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Neurourol Urodyn. 2017 Apr;36(4):850-853. doi: 10.1002/nau.23006.

The urinary microbiome and its contribution to lower urinary tract symptoms; ICI-RS 2015.

Author information

1
School of Clinical Sciences, University of Bristol, Bristol, United Kingdom.
2
Bristol Urological Institute, Southmead Hospital, Bristol, United Kingdom.
3
2nd Department of Urology, Aristotle University of Thessaloniki, Papageorgiou Hospital, Thessaloniki, Greece.
4
Department of Urology, Maastricht University Medical Center, Maastricht, Netherlands.
5
School of Biosciences, Cardiff University, Cardiff, United Kingdom.
6
Centre for Digestive and Gut Health, Imperial College London, London, United Kingdom.

Abstract

AIMS:

The microbiome is the term used for the symbiotic microbial colonisation of healthy organs. Studies have found bacterial identifiers within voided urine which is apparently sterile on conventional laboratory culture, and accordingly there may be health and disease implications.

METHODS:

The International Consultation on Incontinence Research Society (ICI-RS) established a literature review and expert consensus discussion focussed on the increasing awareness of the urinary microbiome, and potential research priorities.

RESULTS:

The consensus considered the discrepancy between findings of conventional clinical microbiology methods, which generally rely on culture parameters predisposed towards certain "expected" organisms. Discrepancy between selective culture and RNA sequencing to study species-specific 16S ribosomal RNA is increasingly clear, and highlights the possibility that protective or harmful bacteria may be overlooked where microbiological methods are selective. There are now strong signals of the existence of a "core" urinary microbiome for the human urinary tract, particularly emerging with ageing. The consensus reviewed the potential relationship between a patient's microbiome and lower urinary tract dysfunction, whether low-count bacteriuria may be clinically significant and mechanisms which could associate micro-organisms with lower urinary tract symptoms.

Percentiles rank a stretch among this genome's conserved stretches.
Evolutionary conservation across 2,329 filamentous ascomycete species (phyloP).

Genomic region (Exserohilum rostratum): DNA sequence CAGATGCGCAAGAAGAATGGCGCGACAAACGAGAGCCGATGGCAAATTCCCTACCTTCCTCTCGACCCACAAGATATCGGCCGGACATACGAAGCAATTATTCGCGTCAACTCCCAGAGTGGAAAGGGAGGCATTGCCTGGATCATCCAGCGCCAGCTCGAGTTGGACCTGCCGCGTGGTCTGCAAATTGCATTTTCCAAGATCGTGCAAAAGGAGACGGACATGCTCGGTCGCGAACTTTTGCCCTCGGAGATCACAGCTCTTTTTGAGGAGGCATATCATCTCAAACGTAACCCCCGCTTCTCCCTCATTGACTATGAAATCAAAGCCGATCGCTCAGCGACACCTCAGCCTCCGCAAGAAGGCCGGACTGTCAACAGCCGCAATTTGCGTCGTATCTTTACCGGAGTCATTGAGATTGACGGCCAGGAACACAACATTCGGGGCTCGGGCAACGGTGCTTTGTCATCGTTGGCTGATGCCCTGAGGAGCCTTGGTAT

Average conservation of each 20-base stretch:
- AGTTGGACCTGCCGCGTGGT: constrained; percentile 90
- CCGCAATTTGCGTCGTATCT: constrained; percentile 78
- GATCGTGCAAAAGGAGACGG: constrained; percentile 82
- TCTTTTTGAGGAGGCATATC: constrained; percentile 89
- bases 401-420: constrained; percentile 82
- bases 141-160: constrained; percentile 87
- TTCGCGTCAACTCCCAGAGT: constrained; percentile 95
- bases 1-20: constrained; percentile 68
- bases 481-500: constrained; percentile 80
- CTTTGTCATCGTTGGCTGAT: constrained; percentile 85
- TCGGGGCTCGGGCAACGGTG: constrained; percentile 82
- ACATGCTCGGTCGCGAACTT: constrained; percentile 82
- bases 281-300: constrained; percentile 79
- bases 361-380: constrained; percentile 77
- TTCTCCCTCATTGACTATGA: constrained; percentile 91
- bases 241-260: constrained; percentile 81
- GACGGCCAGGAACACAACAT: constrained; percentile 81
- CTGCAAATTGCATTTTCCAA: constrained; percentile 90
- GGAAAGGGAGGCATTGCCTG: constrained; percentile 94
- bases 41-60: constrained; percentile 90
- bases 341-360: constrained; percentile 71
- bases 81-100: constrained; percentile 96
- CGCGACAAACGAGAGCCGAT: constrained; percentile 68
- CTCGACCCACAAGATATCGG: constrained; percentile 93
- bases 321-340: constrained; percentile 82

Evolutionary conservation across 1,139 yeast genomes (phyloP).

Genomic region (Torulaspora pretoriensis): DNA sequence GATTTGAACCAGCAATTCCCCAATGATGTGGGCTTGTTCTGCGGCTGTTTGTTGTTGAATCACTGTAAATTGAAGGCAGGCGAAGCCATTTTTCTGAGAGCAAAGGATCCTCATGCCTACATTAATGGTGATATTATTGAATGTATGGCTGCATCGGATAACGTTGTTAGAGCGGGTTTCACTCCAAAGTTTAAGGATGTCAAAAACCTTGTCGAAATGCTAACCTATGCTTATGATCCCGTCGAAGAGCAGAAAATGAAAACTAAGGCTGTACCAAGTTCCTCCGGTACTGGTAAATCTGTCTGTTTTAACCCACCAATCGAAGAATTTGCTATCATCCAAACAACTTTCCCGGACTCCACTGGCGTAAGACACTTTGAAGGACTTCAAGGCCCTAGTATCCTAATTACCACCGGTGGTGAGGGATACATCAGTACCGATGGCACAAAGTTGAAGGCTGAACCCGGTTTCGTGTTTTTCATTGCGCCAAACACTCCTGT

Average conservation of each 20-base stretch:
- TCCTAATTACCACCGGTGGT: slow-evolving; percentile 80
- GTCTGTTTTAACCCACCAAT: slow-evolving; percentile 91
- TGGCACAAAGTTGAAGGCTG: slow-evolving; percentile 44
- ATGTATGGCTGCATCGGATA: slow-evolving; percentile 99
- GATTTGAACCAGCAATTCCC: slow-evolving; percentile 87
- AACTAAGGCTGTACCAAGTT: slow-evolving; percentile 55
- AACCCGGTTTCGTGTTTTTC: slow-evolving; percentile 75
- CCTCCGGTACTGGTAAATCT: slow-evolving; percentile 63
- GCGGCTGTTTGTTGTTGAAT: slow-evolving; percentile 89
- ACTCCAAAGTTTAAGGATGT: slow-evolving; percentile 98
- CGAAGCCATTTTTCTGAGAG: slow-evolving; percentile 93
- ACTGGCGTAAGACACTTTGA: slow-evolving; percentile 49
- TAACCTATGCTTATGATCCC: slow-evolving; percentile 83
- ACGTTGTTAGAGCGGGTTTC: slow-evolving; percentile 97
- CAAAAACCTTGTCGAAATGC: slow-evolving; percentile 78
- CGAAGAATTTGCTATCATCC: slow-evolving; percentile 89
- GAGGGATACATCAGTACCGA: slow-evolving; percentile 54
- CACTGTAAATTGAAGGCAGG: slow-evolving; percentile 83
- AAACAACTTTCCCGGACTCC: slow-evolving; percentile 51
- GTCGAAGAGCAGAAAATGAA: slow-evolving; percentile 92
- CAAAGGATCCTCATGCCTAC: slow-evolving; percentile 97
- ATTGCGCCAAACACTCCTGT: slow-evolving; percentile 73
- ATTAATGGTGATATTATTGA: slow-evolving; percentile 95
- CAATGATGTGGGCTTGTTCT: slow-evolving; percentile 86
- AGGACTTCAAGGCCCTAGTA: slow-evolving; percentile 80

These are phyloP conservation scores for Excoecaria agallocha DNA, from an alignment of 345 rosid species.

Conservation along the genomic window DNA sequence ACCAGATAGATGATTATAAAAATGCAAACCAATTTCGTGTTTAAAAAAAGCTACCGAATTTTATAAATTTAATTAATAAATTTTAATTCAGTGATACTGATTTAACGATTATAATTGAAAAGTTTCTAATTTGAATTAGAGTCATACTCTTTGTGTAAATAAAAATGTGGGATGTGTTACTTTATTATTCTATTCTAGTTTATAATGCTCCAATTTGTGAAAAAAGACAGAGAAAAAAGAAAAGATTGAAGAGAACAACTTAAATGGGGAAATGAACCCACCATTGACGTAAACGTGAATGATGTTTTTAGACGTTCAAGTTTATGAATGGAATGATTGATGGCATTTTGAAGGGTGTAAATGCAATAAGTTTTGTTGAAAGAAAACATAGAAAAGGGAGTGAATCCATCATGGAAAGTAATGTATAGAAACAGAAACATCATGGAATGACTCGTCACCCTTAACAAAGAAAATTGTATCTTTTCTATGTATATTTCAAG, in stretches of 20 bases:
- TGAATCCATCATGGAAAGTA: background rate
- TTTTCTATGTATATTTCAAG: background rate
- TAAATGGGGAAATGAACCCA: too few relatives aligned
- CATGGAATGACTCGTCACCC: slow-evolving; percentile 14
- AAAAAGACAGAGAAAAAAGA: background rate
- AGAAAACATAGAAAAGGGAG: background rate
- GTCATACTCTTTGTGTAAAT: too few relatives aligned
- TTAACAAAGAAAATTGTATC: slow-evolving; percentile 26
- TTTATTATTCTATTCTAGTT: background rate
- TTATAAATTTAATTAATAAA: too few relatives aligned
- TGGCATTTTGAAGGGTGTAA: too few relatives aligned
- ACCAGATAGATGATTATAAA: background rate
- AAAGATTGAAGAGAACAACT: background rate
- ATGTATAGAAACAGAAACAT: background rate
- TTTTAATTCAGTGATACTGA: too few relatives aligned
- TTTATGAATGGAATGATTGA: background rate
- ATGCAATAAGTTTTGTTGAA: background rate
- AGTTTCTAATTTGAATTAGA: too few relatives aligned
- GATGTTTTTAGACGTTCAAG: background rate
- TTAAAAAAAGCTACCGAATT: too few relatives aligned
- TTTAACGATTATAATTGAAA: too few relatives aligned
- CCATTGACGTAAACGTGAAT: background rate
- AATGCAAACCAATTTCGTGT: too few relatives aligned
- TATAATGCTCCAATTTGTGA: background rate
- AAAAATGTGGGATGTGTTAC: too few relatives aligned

CONCLUSIONS:

Key research priorities identified include the need to establish the scope of microbiome across the range of normality and clinical presentations, and gain consensus on testing protocols. Proteomics to study enzymatic and other functions may be necessary, since different bacteria may have overlapping phenotype. Longitudinal studies into risk factors for exposure, cumulative risk, and emergence of disease need to undertaken. Neurourol. Urodynam. 36:850-853, 2017. © 2017 Wiley Periodicals, Inc.

KEYWORDS:

LUTS; bladder pain syndrome; lower urinary tract symptoms; microbiome; microbiota; overactive bladder; urinary tract infection

PMID:
28444712
DOI:
10.1002/nau.23006
[Indexed for MEDLINE]

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